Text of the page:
Mobile malware is on the rise: Know how to protect yourself from a virus or stolen data


Don’t let mobile malware ruin your day or your device. Be aware of how this threat happens and take good precautions to avoid it.

Kirill_Savenko, Getty Images/iStockphoto

The phenomenon is not new: cybercriminals use and develop more and more mobile malware. These malicious pieces of code have more and more functionalities and get more dangerous every day. We’ll discuss the evolution of this threat, how it affects companies and how to protect yourself and your company from it.

Mobile malware, as we have covered several times, is a growing trend for cybersecurity. A few days ago, Proofpoint reported a 500% jump in mobile malware delivery attempts in Europe (Figure A).

Figure A

Image: Proofpoint. Significant spikes of mobile malware detections in February 2022.
Image: Proofpoint. Significant spikes of mobile malware detections in February 2022.

Let’s try to understand why and expose the different threats it represents.

Why is there an increase of mobile malware?

Nearly everyone owns a mobile phone these days, and most people using it are not really aware of the dangers. Also, they generally have less protections on their phones than they have on their computers.

The growth of the mobile market and of the number of applications running on it have become interesting enough for cybercriminals to put more effort on developing malware for phones. Also, more people nowadays use their mobile phones to access a wide variety of services and applications. Those applications might be banking applications or applications that deal with their credit card numbers or just any application that might leak information that can be resold (e.g., credentials for services). This all makes mobile phones really interesting for cybercriminals.

SEE: Password breach: Why pop culture and passwords don’t mix (free PDF) (TechRepublic)

According to Proofpoint, SMS/mobile messaging campaigns for malware delivery have increased over the past year. The use of SMS and instant messaging makes it possible for cybercriminals to use different social engineering techniques than those used on computers. Loïc Guézo, senior director, Cybersecurity Strategy at Proofpoint, said, “scams, smishing and mobile malware have been increasing exponentially for the past few years. This is a trend that began pre-pandemic and continues. Trust in mobile messaging communications makes it a very attractive platform for commercial and marketing activity; it also makes the mobile channel ripe for fraud and identity theft for cybercriminals.”

Android phones are the most vulnerable

Android systems allow their users to get content from multiple application stores. It is also possible to easily install third-party applications from anywhere on the internet. This possibility makes it easier for attackers to infect phones running the Android operating systems.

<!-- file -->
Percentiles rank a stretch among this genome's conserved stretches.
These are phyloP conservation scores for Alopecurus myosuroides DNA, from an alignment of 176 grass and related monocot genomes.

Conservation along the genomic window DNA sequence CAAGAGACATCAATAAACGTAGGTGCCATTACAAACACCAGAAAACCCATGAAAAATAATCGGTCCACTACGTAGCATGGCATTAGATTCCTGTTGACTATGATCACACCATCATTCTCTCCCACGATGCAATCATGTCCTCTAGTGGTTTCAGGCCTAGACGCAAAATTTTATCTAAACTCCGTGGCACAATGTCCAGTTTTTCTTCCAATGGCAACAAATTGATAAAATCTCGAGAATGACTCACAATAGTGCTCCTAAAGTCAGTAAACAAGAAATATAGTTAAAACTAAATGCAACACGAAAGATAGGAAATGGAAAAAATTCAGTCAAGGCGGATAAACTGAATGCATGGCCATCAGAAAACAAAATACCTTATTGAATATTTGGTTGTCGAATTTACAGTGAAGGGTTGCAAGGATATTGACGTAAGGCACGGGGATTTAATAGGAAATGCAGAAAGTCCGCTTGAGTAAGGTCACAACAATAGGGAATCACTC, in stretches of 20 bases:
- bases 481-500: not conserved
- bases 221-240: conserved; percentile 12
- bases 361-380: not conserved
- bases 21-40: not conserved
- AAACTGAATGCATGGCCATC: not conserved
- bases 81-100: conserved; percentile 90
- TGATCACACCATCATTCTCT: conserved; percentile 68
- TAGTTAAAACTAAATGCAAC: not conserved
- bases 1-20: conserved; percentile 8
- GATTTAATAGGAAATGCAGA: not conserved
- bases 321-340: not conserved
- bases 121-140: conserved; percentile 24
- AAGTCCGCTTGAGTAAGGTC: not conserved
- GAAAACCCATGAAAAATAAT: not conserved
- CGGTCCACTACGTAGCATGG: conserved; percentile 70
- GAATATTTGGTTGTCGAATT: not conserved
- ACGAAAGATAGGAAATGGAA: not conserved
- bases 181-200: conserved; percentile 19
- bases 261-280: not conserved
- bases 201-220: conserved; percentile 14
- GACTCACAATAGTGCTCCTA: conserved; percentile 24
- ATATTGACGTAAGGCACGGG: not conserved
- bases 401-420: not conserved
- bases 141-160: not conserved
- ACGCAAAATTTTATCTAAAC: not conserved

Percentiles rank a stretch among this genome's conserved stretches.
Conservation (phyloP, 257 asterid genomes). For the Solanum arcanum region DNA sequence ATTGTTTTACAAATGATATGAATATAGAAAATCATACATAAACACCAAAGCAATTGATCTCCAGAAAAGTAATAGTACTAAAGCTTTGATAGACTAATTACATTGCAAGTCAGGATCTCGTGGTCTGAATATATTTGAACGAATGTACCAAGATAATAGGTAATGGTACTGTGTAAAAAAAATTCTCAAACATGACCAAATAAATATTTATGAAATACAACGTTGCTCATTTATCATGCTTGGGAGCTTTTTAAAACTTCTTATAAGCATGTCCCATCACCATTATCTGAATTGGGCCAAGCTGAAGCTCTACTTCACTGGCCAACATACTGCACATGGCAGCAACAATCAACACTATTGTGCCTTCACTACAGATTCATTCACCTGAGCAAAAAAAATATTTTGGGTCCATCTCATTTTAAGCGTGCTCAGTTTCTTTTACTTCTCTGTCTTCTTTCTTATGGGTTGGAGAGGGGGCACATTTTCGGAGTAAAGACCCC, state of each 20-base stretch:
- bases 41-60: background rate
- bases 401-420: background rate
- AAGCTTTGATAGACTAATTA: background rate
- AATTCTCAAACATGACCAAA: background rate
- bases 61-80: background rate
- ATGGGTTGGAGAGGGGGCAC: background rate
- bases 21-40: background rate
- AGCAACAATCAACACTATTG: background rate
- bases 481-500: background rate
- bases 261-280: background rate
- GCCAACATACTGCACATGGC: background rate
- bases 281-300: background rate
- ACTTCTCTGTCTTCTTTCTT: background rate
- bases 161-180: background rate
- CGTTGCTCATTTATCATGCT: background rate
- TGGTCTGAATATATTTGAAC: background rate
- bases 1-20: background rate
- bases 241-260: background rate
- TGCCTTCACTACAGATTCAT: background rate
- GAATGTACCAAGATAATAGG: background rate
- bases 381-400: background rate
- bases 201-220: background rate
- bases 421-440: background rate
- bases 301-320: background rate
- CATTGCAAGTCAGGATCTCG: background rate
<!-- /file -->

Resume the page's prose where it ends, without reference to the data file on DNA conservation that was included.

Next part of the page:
On the iOS side, the operating system does not natively allow sideloading; it requires jailbreaking the phone, which is not something that the common user will do. This is probably the main obstacle that keep financially oriented attackers from developing and using malware on phones running the iOS operating system.

What types of mobile malware threats are there?

Mobile malware has evolved from just stealing credentials to far more advanced capabilities.

Some mobile malware types are able to record telephone and non-telephone (via applications) conversations, record audio and video directly from the device or even destroy or wipe the phone’s data.

Also, mobile malware can intercept any interesting information on the phone: credentials for applications, credit card numbers, SMS, and can be even be used for proxying other attacks, which is particularly bad because the phone might be used to target someone else and a legal investigation would probably lead to it, rendering the phone’s user suspect in different cases.

A few of the prominent malware families using SMS as a threat vector, as exposed by Proofpoint, reveal wide targeting and functionalities (Figure B).

Figure B

Image: Proofpoint. Prominent mobile malware families sorted by functionalities.
Image: Proofpoint. Prominent mobile malware families sorted by functionalities.

Smishing is on the rise

In addition to mobile malware, smishing attacks is another important threat targeting mobile phone users. Basically, smishing is phishing over SMS. It consists of using SMS to lure victims into an immediate action like clicking a link or downloading a file. As users don’t usually expect to be targeted that way, it has more chances to be opened than a normal phishing on a computer. The phishing scam might then lead to credential theft or malware infection.

What can be done to prevent mobile threats?

To protect from malware threats as well as other mobile threats, it is important to:

  • Install comprehensive security applications on your device to protect it.
  • Do not click any link that arrives on your mobile phone, no matter what application it uses, if it comes from an unknown source.
  • Avoid unknown application
  • Never download applications from third parties or untrusted sources.
  • Check permissions when installing any application. Applications should only ask permissions for necessary APIs. Be extra cautious with applications asking for SMS handling privileges.
  • Be very cautious with applications requesting for updates immediately after their installation. An application that is downloaded from the Play Store is supposed to be the latest version. If the app asks for update permission at the first run, immediately after its installation, it is suspicious and might be the sign of a malware trying to download more functionalities.

Disclosure: I work for Trend Micro, but the views expressed in this article are mine.

Source link

Leave a reply

Please enter your comment!
Please enter your name here